Thorgeirsson, G., and Robertson, A. L., 1978, The vascular endothelium. Pathologic significance, Am. J. Pathol. 93:803–848.PubMedGoogle Scholar
  3. 3.
    Hazama, F., Amano, S., Haebara, H., Yamori, Y., and Okamoto, K., 1976, Pathology and pathogenesis of cerebrovascular lesions in spontaneously hypertensive rats, in: The Cerebral Vessel Wall (J. Cervos-Navarro, E. Betz, F. Matakas, and R. Wüllenweber, eds.), Raven Press, New York, p. 245.Google Scholar
  4. 4.
    Hazama, F., and Amano, S., 1978, Pathological changes of cerebral vessel endothelial cells in spontaneously hypertensive rats, with special reference to the role of these cells in the development of hypertensive cerebrovascular lesions, Adv. Neurol. 20:359–369.PubMedGoogle Scholar
  5. 5.
    Okamoto, K., and Aoki, K., 1963, Development of a strain of spontaneously hypertensive rats, Jpn. Circ. J. 16:117–124.Google Scholar
  6. 6.
    Hazama, F., Ooshima, A., Tanaka, T., Tomimoto, K., and Okamoto, K., 1975, Vascular lesions in the various substrains of spontaneously hypertensive rats and the effects of chronic salt ingestion, Jpn. Circ. J. 39:7–22.PubMedCrossRefGoogle Scholar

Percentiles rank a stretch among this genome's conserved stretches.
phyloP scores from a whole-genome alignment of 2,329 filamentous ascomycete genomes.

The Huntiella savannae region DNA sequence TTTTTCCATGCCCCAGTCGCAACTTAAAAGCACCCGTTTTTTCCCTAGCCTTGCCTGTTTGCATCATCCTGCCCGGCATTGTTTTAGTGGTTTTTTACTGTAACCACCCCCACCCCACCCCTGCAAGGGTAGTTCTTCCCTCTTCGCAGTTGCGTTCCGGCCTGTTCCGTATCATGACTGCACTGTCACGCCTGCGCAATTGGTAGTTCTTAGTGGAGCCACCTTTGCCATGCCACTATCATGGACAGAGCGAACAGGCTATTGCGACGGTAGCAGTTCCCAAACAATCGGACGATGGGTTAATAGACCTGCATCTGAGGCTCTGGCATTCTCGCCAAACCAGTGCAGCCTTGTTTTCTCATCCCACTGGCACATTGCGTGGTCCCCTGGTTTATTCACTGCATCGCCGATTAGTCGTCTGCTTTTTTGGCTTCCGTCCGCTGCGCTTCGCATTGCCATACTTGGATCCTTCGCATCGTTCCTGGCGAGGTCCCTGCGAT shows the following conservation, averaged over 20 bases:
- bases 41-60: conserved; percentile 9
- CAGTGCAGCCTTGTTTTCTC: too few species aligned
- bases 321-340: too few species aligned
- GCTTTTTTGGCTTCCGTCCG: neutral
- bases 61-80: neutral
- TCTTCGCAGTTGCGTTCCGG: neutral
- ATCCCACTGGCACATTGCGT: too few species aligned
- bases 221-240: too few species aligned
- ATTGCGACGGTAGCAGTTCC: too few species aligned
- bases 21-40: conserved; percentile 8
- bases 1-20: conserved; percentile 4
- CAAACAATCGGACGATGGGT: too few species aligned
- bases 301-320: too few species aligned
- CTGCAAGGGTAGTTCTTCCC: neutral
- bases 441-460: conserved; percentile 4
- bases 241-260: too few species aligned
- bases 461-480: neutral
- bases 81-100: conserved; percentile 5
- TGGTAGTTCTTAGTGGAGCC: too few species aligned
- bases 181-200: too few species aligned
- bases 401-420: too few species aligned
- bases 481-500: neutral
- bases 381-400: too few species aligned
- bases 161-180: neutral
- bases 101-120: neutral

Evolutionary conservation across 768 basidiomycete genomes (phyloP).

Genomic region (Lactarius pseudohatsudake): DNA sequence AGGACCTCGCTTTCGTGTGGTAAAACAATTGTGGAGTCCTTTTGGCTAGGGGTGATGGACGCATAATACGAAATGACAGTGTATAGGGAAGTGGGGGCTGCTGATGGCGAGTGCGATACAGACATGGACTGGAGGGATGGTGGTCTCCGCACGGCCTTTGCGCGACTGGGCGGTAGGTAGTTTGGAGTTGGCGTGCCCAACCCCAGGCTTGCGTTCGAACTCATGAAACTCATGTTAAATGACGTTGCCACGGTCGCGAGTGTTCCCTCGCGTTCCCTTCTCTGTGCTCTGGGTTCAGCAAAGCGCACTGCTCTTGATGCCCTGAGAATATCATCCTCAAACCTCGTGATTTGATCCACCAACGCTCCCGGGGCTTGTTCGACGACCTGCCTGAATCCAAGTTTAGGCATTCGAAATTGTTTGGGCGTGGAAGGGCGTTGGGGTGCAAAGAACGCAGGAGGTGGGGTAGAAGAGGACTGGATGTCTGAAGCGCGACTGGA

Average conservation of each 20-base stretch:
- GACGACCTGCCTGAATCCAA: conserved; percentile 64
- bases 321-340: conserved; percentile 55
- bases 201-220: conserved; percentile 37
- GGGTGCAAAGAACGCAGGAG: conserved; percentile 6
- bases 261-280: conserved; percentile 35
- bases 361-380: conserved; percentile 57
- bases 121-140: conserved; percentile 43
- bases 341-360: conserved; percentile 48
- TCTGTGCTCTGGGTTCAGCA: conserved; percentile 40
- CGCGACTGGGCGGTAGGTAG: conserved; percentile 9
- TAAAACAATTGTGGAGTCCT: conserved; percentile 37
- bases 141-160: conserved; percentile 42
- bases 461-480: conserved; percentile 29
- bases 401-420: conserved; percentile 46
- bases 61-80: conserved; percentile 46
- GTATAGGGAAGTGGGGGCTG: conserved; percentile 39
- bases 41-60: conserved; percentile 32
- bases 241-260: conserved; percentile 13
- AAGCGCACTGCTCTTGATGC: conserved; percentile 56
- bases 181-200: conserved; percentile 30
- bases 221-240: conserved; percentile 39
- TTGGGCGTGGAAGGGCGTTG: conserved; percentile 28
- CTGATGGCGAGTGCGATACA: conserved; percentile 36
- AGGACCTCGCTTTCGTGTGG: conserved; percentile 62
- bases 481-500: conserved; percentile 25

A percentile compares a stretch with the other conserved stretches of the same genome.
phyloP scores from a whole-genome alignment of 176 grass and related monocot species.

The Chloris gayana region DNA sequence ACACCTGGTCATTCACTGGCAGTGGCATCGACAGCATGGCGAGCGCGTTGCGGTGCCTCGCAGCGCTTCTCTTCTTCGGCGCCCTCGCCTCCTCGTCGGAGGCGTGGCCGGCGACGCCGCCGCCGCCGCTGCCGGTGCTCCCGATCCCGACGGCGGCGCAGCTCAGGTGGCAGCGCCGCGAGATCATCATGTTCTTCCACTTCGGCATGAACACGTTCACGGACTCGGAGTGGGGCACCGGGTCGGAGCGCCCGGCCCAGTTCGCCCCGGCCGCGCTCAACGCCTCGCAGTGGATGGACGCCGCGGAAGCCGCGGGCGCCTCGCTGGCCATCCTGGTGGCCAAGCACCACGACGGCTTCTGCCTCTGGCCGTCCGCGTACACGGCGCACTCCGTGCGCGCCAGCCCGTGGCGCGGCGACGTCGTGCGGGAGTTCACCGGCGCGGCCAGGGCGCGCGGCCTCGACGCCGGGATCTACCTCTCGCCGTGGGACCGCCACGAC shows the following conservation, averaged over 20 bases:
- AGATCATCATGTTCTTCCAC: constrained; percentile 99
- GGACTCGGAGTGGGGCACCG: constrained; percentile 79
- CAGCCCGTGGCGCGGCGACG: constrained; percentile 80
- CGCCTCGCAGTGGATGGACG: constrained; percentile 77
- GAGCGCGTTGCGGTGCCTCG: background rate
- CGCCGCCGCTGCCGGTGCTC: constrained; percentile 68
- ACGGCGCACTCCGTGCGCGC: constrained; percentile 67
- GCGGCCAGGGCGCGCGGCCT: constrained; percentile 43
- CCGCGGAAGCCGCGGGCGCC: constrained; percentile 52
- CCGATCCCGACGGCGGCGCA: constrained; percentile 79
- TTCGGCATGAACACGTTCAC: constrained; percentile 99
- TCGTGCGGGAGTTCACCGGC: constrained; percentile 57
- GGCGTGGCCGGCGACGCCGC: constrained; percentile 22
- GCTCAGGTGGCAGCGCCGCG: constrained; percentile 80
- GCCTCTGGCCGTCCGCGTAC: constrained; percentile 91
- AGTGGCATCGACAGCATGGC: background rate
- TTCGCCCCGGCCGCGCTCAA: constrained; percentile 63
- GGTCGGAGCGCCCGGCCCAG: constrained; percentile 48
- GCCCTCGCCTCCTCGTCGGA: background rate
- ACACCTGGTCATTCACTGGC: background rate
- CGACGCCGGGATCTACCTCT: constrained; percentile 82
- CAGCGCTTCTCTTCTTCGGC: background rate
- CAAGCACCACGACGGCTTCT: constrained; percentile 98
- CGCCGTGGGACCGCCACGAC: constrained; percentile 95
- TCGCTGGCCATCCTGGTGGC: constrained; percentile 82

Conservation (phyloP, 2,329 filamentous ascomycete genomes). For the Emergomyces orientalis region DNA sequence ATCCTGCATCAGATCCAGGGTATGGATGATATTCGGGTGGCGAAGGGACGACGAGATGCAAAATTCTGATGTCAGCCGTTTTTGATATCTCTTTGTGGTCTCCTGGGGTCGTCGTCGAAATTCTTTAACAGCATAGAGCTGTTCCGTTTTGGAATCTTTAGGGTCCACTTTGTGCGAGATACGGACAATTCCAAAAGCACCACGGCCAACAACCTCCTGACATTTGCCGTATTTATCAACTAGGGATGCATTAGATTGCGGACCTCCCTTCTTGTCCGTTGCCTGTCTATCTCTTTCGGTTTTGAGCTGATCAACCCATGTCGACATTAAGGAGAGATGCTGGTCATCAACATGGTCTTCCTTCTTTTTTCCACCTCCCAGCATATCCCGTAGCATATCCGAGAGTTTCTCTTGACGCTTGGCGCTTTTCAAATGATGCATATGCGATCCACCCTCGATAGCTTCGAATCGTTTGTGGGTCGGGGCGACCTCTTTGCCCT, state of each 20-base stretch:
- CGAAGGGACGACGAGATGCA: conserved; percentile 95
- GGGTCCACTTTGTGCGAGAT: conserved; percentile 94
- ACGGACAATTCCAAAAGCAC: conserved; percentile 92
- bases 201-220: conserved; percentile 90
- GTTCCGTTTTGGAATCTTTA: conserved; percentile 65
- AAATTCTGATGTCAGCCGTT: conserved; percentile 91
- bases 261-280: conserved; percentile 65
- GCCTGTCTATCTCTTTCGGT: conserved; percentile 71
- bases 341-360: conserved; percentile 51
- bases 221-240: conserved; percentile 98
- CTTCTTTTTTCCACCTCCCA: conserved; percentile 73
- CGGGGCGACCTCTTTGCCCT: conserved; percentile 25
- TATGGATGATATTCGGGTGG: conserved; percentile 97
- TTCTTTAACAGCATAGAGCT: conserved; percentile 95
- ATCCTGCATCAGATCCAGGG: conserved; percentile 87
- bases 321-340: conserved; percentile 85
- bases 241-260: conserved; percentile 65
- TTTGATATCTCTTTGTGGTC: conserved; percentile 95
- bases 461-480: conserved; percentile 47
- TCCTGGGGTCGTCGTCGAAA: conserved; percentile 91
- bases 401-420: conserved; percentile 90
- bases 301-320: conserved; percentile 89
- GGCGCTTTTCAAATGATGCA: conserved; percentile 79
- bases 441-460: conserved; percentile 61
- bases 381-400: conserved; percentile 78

7. 7.
    Okamoto, K., Yamori, Y., and Nagaoka, A., 1974, Establishment of the stroke prone spontaneously hypertensive rat, Cir. Res. 34/35(Suppl. I): 143–145.CrossRefGoogle Scholar
  8. 8.
    Amano, S., 1977, Vascular changes in the brain of spontaneously hypertensive rats: Hyaline and fibrinoid degeneration, J. Pathol. 121:119–128.PubMedCrossRefGoogle Scholar
  9. 9.
    Ooshima, A., Fuller, G., Cardinale, G., Spector, S., and Udenfriend, S., 1975, Collagen biosynthesis in blood vessels of brain and other tissues of the hypertensive rats, Science 190:898–900.PubMedCrossRefGoogle Scholar